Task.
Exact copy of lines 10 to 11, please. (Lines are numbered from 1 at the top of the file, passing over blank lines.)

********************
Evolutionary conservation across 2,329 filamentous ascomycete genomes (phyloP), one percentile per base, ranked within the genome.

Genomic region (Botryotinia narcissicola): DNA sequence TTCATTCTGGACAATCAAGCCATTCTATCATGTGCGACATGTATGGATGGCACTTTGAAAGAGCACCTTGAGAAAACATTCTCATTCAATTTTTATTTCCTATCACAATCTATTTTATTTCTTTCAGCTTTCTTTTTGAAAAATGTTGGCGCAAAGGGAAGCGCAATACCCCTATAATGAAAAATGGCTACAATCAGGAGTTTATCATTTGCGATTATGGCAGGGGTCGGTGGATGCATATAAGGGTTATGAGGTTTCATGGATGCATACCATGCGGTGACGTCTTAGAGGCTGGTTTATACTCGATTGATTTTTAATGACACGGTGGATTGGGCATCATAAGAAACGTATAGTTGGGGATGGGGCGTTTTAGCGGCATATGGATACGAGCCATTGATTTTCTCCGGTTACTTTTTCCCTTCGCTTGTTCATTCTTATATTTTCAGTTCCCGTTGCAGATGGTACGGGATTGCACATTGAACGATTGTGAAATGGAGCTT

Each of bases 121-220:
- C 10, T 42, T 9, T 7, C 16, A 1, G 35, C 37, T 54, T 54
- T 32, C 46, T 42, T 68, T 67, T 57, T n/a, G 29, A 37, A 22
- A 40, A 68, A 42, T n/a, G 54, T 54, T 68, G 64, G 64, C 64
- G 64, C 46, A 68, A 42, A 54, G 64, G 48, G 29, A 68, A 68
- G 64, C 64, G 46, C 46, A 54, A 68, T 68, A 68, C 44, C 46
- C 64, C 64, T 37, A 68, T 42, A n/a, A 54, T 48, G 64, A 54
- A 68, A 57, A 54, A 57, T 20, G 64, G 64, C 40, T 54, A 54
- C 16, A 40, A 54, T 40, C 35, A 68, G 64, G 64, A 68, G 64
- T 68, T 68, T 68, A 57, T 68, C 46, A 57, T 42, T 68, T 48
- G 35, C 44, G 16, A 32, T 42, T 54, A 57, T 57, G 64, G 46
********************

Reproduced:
- A 68, A 57, A 54, A 57, T 20, G 64, G 64, C 40, T 54, A 54
- C 16, A 40, A 54, T 40, C 35, A 68, G 64, G 64, A 68, G 64